Gameplay And Mechanics

The immersion is not just limited to the race weekend of course. The mechanics of the game actually feel like they are simulating actual racing beasts. The Ducati is a fast beast in a straight line but heavy in the bends, while the Yamaha is silky smooth and nimble. Before you start the Career mode, you would ask to choose a style of racing that you want to do which would affect your handling, your speeds, your turns etc. Before every race you could tune up your bike according to your needs. Think you are not able to burst out of corners fast enough, explain the problem to your AI staff and they would either tune the bike automatically or if you have the know-how do it yourself. The control scheme itself is pretty detailed and while in AUTO mode, you won’t be using much of these options, the game does really open up and become more rewarding once you start to master the various options it provides.

The AI too is relentless, you can’t just forge ahead in the beginning and maintain that lead. There is an actual battle for your position and you are always being attacked by someone. It rewards your knowledge of bike racing, and is definitely a steep learning curve. You can’t just pick it up and start winning. You don’t need to know how leaning works, how turning works, how collisions work, but if you do they will make you inherently better at the game. The best tool for an amateur, is the reverse time mode. A slick tool which you can activate, whenever you crash or make a bad turn almost Prince of Persia style. Its a great and well thought out addition to the game, especially considering some of the races can be won or lost on a single corner.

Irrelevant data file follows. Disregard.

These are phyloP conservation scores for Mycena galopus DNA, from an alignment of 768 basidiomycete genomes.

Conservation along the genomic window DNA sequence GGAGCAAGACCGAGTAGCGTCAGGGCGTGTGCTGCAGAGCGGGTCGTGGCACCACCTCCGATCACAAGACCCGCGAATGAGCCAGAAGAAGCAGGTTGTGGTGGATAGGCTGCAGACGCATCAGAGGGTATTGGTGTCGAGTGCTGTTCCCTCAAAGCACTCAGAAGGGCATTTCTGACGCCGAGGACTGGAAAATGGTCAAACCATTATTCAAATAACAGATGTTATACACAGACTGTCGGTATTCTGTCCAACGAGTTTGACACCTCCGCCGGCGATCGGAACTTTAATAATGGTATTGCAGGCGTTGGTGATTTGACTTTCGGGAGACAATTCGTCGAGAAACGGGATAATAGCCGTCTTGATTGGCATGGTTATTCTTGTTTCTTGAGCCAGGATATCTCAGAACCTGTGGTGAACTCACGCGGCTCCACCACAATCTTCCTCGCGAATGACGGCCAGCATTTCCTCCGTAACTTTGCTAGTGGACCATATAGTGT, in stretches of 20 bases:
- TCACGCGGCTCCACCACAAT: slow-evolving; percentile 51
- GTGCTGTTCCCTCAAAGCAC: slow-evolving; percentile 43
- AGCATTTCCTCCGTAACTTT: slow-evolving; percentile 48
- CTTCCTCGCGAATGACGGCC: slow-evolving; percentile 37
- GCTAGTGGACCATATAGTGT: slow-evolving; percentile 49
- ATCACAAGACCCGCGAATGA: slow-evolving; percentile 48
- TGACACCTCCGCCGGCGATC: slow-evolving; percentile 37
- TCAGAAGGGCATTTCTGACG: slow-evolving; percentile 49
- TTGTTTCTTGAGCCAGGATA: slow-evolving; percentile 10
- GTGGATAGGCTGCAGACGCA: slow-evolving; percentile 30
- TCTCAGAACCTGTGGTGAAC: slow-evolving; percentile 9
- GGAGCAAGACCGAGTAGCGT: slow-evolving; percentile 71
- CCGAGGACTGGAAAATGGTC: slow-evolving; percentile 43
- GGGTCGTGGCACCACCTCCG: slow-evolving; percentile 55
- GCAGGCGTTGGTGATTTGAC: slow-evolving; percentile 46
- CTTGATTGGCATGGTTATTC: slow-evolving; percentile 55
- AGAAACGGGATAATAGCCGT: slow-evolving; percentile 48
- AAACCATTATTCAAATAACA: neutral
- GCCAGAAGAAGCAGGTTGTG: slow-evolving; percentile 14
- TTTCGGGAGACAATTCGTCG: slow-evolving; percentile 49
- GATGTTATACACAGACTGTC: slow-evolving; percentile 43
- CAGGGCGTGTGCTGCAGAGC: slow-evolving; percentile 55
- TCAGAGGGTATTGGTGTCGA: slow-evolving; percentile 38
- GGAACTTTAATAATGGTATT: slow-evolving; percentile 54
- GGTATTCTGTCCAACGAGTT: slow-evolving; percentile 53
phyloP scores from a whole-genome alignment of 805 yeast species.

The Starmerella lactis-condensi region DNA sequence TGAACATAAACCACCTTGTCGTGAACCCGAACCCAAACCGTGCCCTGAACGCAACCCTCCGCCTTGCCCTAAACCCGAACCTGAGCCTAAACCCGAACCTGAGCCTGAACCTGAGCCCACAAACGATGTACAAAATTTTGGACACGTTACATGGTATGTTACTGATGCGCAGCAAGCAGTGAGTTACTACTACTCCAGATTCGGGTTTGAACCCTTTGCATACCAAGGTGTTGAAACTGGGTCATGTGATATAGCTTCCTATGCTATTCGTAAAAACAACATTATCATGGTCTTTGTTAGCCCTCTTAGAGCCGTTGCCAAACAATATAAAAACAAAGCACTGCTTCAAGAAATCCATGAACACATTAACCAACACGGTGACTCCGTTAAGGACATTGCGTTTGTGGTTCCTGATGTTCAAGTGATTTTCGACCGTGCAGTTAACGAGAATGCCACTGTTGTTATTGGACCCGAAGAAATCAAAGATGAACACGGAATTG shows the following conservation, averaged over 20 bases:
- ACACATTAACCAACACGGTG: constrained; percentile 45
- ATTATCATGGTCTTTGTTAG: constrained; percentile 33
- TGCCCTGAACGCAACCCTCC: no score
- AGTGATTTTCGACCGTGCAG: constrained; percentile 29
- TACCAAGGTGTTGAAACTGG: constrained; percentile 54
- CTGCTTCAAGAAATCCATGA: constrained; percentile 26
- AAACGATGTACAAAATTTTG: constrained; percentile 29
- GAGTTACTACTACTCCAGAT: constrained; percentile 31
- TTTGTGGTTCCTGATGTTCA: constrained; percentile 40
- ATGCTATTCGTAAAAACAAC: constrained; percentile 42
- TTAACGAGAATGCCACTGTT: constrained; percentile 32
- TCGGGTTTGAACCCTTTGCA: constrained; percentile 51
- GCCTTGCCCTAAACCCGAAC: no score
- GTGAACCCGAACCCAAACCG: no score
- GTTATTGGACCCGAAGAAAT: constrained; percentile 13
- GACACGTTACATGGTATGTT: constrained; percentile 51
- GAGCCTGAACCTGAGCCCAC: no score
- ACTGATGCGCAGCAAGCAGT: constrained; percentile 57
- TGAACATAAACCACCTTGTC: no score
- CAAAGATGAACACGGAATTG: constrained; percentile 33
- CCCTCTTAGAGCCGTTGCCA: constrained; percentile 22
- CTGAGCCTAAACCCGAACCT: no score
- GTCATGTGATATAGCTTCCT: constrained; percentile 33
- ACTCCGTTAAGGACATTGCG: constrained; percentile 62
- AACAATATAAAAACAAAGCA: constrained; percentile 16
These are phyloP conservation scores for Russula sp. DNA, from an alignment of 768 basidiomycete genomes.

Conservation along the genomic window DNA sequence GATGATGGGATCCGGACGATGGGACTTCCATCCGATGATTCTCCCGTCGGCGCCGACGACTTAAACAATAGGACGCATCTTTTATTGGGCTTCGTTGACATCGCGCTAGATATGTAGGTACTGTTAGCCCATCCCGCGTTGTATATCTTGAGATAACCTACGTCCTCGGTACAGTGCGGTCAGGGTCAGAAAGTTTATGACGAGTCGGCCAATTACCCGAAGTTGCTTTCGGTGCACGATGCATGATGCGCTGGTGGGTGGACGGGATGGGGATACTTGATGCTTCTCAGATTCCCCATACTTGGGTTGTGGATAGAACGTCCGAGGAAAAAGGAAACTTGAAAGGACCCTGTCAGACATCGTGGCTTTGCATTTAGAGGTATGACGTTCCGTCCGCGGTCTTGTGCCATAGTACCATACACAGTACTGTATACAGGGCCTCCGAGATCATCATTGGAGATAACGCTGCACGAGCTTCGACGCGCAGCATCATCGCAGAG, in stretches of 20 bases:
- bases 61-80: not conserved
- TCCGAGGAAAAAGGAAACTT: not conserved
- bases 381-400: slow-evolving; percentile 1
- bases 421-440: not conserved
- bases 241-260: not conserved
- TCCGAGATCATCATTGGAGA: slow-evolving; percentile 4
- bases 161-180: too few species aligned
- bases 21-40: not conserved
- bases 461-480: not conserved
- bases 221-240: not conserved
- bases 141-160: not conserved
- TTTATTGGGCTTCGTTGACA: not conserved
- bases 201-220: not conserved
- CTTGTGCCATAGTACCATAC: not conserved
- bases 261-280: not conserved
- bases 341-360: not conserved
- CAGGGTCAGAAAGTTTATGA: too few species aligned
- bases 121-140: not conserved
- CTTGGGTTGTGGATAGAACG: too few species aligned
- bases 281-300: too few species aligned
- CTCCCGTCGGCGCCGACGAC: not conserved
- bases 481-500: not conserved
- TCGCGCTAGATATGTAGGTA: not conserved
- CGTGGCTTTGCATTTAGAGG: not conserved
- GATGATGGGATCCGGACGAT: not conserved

Graphics Sound and Performance

Compared to recent years, MotoGP 17 is the best looking MotoGP game ever. But that isn’t saying much. Textures are a bit nicer and the game runs smoothly enough thanks to its 60fps, but the overall visual fidelity of the game leaves much to be desired, especially three years into the current console generation. Maybe if Milestone start using their latest engine from next year, things could start looking up again. But when it comes to sound design, Moto GP17 has done a good job. The KTM RC16 screams while the Moto3 bikes angrily buzz. The sound design is a massive step in the right direction and one that should get better when Milestone switches to its new game engine next year.

One of my friends who has played the previous Moto GP says that last year had a better Career mode as it followed the career of a certain Valentino Rossi. But apart from that even he agreed that the game was an improvement in almost every other area. He was also pleasently suprised that the multiplayer lag times have improved, no wonder another effect of the impending eSports machine they want Moto GP17 to become.


Moto GP17 is not pick and play. It needs commitment and dedication to get good at. The achivements and the trade off feel worth it for the skill required and progressively make you feel more confident of turning off the AUTO options. Its a rewarding game for most, a fun game for Moto GP enthusiats.